Chihiro Nomura as Giselle and Oscar Valdes as Albrecht in Giselle. Image: Sergey Pevnev.
In an age when many constantly bemoan the fact that so much of the past is being lost or destroyed, every velvet-covered seat in Perth’s historic 115-year-old theatre was filled to see the opening night of the 174-year-old ballet, Giselle.
Performances of this superb, classic ballet are remembered fondly throughout the world. Nijinsky, as Albrecht in St Petersburg in 1911, so shocked the community as the first male to dance in tights that he was dismissed. The same year, Diaghilev staged the Ballet Russes at Royal Covent Garden in London and a trilogy of famous dancers like Pavlova, Markova and the great Margot Fonteyn all eventually danced the role of Giselle there, but it was Fonteyn’s performance, with the electrifying Rudolf Nureyev in 1962 just after he had defected from Russia, that caused a sensation.
A story about love, deception, heartbreak and revenge, Giselle requires a great input of emotion and acting ability as well as physical skill. Sad to say, this was lacking from the male lead, Oscar Valdes, perhaps because of opening night nerves or his being a last-minute replacement for Matthew Lehman who had a foot injury. He seemed a little uncomfortable in the part. Having had his unscrupulous actions as Albrecht brilliantly revealed by the Gamekeeper (Jesse Homes), Valdes appeared static on one side of the stage, showing no emotion for what seemed a long time as his ‘beloved’ slipped more and more into madness. As dancing partner to the dainty, expressive Giselle (Chihiro Nomura), however, he more than fit the bill as did Julio Blanes to petite Candice Adea. Adea’s measured pirouettes were breathtaking in their perfection.
It was refreshing to see members of the corps de ballet having a chance to display a variety of moves individually as well as the stunning synchronicity they do so well. Credit must also go to three beautifully behaved dogs who added their rich tan and black coats to the hunting scene and blended in with the autumn tones of the costumes and set created by Peter Cazelet.
As night fell, the depth to the stage evolved as the setting changed to a dark, graveyard scene lit only by streams of moonlight. The Wilis – ghostly female figures from Eastern European Slavic legend – floated across the back of the stage, vengeful spirits of women betrayed by men they had loved. These mystical souls lured the men to dance with them, allowing them no rest till they died of exhaustion. Here Valdes had a better opportunity to bring some feeling to his performance in contrast to the expressionless Wilis who had lost theirs and danced in robotic fashion across the stage as one, commanded by their Queen, Myrtha, played by Polly Hilton.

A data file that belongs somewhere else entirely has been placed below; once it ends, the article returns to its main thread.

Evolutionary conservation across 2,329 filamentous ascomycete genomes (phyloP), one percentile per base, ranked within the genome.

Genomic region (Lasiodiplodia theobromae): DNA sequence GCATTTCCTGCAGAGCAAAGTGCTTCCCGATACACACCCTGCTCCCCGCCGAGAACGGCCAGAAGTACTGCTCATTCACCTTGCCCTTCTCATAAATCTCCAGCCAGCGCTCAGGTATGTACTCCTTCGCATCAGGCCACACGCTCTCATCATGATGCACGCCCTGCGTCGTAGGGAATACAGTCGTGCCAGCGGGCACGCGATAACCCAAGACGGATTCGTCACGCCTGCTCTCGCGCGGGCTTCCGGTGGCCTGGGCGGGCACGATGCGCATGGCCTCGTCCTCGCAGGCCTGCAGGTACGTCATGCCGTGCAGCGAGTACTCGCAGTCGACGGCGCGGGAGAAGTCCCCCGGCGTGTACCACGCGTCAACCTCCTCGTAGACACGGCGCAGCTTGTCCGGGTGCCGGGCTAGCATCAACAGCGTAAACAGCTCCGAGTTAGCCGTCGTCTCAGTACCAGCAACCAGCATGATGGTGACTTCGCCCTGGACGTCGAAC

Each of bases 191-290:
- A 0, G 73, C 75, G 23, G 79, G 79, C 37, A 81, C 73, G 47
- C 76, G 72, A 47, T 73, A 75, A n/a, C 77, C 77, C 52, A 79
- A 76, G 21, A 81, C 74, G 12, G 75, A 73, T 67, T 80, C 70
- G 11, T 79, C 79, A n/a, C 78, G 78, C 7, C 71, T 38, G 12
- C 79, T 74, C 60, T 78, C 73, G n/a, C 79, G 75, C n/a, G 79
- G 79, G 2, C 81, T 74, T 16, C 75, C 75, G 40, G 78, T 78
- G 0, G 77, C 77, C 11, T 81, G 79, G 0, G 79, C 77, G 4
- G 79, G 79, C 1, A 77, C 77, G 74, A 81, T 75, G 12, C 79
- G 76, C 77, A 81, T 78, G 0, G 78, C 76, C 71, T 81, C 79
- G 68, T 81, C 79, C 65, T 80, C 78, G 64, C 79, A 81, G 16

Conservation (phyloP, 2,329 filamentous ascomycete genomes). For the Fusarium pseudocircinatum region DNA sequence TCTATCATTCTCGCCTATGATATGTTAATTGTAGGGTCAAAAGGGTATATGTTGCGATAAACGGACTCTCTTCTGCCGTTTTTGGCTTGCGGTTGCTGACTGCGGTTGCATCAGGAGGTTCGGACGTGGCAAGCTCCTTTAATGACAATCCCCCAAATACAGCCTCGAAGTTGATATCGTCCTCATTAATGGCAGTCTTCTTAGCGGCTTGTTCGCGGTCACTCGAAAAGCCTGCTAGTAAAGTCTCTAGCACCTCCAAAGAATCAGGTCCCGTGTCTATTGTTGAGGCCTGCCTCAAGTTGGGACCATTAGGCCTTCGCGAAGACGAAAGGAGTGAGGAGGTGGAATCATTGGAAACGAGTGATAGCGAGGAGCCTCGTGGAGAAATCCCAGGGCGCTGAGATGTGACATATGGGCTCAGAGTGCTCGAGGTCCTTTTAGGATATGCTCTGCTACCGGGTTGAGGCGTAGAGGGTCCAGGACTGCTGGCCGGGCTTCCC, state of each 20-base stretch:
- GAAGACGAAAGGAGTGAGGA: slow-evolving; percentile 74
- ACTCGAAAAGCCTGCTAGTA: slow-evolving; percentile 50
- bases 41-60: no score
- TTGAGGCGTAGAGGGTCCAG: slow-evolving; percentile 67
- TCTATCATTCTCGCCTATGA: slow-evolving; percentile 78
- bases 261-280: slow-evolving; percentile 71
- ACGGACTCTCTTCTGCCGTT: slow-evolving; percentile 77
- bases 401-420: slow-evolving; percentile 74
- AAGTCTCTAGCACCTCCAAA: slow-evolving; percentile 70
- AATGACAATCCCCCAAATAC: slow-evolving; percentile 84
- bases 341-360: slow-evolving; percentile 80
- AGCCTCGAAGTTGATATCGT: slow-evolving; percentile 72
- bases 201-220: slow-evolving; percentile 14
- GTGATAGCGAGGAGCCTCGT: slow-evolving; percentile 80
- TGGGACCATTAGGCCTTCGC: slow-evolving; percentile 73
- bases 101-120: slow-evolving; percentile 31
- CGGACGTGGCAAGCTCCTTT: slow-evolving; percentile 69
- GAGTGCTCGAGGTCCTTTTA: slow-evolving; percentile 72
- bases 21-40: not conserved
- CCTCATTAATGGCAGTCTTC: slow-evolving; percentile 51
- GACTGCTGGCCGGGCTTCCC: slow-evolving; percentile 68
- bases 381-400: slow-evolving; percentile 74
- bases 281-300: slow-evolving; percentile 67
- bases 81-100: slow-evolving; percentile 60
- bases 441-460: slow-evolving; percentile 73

Admiration for dancers of this company who perform en pointe is beyond praise but Act II of Giselle demands additional teamwork and co-operation in staccato-like movements, with arabesques and jetés often landing on the flat of the ballet shoe. For Hilton, a tall, well-built woman, this must certainly have been a challenge, particularly as the movements begin so slowly while the expression is evil and menacing. Having seen the vampires in their diaphonous costumes in Scannella’s Dracula, I had hoped the Wilis would also move away from the confines of classicism. The large, white bra tops, the awkward sleeve attachments, and the full, ankle-length skirts seemed dated and heavy for such a scene. The drama, however, was achieved as Albrecht, kneeling by Giselle’s grave, began to see the error of his ways and attempted to escape the wrath of Myrtha and the determination of the Wilis to keep him dancing.
The resurrection of Giselle, whose love for Albrecht overcame her sorrow, resulted in exquisitely sensual pas de deux between Nomura and Valdes, and the strength of Giselle’s love presided over the domination of Myrtha.
One of the stand-out aspects of the evening’s performance was the joy of the West Australian Symphony Orchestra with Jessica Gethin conducting the ballet for the first time. The sweet sounds of violin, viola and flute perfectly complemented the mastery of the performances.
4 stars out of 5 ★★★★
Presented by West Australian Ballet
Choreographers: Aurélien Scannella and Sandy Delasalle after Jean Coralli and Jules Perrot
Sets & Costumes: Based on the original designs by Peter Cazalet
Lighting: Jon Buswell
Associate Lighting Designer: Mick Rippon
Music: Adolphe Adam
Conductor: Jessica Gethin
13-28 September 2019
His Majesty’s Tehatre, Perth WA